It was the perfect research opportunity. I needed to seek verification for my still-nascent Pollack biography, to summon my remarkable powers of research, drive into that Delta dawn, and never blink at the truth. I knew that Pollack had spent part of his youth in Memphis, because I possessed this protean gem from the secret diaries he'd kept at age twelve. It was dated July 3, 1953:

I think Rocket 88 is neat/It really makes me tap my feet/They'll be dancing in the street/When Ike Turner brings the heat.

Brilliant. But I needed more.

My wife was home because her New School seminar, Rapacious Global Corporations: Imperialist Mind Control in the So-Called Third World, didn't meet on Thursdays.

"Honey," I said, "I'm gonna get an apartment in Memphis for a few months. It's for work."

"OK," she said.

"Are you gonna miss me, baby sugar?"

"Eh," Ruth said. "Not really."

"Oh," said I.

I've often written, at Harper's folio length, about Sam Phillips, spoken about him on panels, composed tribute songs to him in my mind, but I'd never had the opportunity to meet him in person. While I felt this was the insulting equivalent of Boswell never meeting Johnson, or David McCullough not meeting John Adams, I was still grateful for the assignment and the resulting paycheck.

When I encountered Phillips on a balmy Memphis night a few days later, the father of Sun Records, the grandfather of all records, really, the original benefactor of Elvis Presley and Johnny Cash, stood on the front lawn of his Memphis home in his bathrobe, his longish hair and reddish beard appearing just as they had on that recent CBS Sunday Morning feature.

"Who the hell are you?" he said.

"Paul St. Pierre," I said. "I'm here for the interview." He looked confused.

"Someone interviews me every day," he said. "I can't keep you damn people straight."

Every room of the house was full of memorabilia from a life in rock. There were gold records, and platinum ones, and records with no color at all but black, the presence of all musical color. Lyric sheets, both framed and unframed, adorned the walls. A life-size copper statue of Roy Orbison stood in one corner, across from a wax model of Howlin' Wolf. And everywhere, photos, of men fresh from the cotton fields, hillbillies hitchhiking into town, people recording, picking, playing, laughing, self-promoting, shouting into microphones and sitting on the laps of pretty girls. It was a house to be envied indeed, filled with haunting music from the dawn and twilight of the real America.

Without any prompting from me, Phillips began to talk, in a relaxed, folksy, intelligent drawl, about the birth of rock 'n' roll. As he spoke, I realized that he'd channeled, in his life, an American ethos about which I'd only dreamed, or occasionally seen in movies made in the 1970s. I realized my rock archivist's fantasy. Phillips had stood at the center of popular history. Fifty years later, he sat beside me, recounting:

"You see, the motto of my Memphis Recording Service was 'We Record Anything, Anytime, Anywhere.' Well, actually, the original motto was 'Don't Be Afraid To Record With Me Just Because I'm White,' but nobody came in off that one, so I changed it. In any case, I opened my shop at 706 Union Avenue in 1949. I wanted to bring together what I saw going on in Memphis at the time, these black and white music scenes that had more in common than even the musicians knew. All along, my mission was to bring out of a person what was in him, to recognize that individual's unique quality and then to find the key to unlock it. And one person, to me, embodied all the hopes and dreams I'd ever had for American music."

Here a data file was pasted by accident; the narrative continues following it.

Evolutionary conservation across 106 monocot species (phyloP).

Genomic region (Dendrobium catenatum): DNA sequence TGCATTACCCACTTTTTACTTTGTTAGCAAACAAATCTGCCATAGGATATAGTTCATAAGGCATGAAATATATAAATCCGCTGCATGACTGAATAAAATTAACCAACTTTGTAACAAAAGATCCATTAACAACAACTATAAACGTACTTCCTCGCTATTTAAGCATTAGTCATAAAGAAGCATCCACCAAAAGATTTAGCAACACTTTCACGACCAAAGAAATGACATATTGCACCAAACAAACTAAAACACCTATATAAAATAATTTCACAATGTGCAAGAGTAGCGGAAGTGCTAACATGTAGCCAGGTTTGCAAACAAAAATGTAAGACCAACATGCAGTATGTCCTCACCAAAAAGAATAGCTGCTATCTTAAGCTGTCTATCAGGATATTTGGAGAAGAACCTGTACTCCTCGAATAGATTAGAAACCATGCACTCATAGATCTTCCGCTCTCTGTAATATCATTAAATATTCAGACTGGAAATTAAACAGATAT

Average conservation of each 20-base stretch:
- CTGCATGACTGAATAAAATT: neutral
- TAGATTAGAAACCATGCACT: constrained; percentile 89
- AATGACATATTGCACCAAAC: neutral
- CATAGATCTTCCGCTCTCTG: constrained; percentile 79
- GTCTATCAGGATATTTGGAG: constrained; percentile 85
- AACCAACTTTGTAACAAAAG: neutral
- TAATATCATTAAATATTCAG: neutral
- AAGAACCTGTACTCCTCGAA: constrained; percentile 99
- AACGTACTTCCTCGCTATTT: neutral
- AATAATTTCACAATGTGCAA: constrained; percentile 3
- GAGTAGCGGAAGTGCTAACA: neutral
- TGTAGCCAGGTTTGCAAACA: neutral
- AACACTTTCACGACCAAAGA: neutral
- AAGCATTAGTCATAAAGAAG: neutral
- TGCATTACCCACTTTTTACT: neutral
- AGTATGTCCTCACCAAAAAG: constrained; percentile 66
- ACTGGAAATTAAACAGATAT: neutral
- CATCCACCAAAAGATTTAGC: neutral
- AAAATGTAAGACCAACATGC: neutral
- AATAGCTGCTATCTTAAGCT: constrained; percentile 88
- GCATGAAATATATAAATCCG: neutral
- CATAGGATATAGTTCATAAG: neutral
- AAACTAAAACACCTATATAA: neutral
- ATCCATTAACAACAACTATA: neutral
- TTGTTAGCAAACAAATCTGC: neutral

"Of course," I said.

"I'm talking," said Sam Phillips, "about Neal Pollack." Pollack had come barging out of the shadows yet again, and my imagination veered into places at once horrible and hopeful.

"Pollack?" I said.

"Oh, yes," Phillips said. "I knew him from very early on. Why, I remember -- "

"Damn Neal Pollack," I said aloud. "Damn him!"

"Neal Pollack," Phillips said, "Neal Pollack. Now there's a name I haven't heard in many years."

"But you just mentioned him."

He slapped his forehead.

"Why, that's right!" he said. "I did. Well, let me tell you the story about how Neal Pollack and I met."

My notebook and tape recorder snapped to attention. He began:

"It was early fall, 1951. I'd driven up to Chicago with my dear friend Kemmons Wilson, who was getting ready to open the first Holiday Inn. I'd made the trip to squeeze some money out of Leonard Chess, that parsimonious bastard, and Kemmons was looking for investors in his enterprise. One evening, after retiring our respective alms cups, we met at a bar on Roosevelt, just west of State. It was your typical Chicago bar, tin ceiling, autographed photos of Hack Wilson and Jack Dempsey, bitter anarchists mumbling over their pamphlets at a corner table, fat-fingered city employees ogling the working girls. We sat down. I ordered a draft beer with the density of sausage. Kemmons had sour mash straight ...

Never Mind the Pollacks
A Rock and Roll Novel
. Copyright © by Neal Pollack. Reprinted by permission of HarperCollins Publishers, Inc. All rights reserved. Available now wherever books are sold.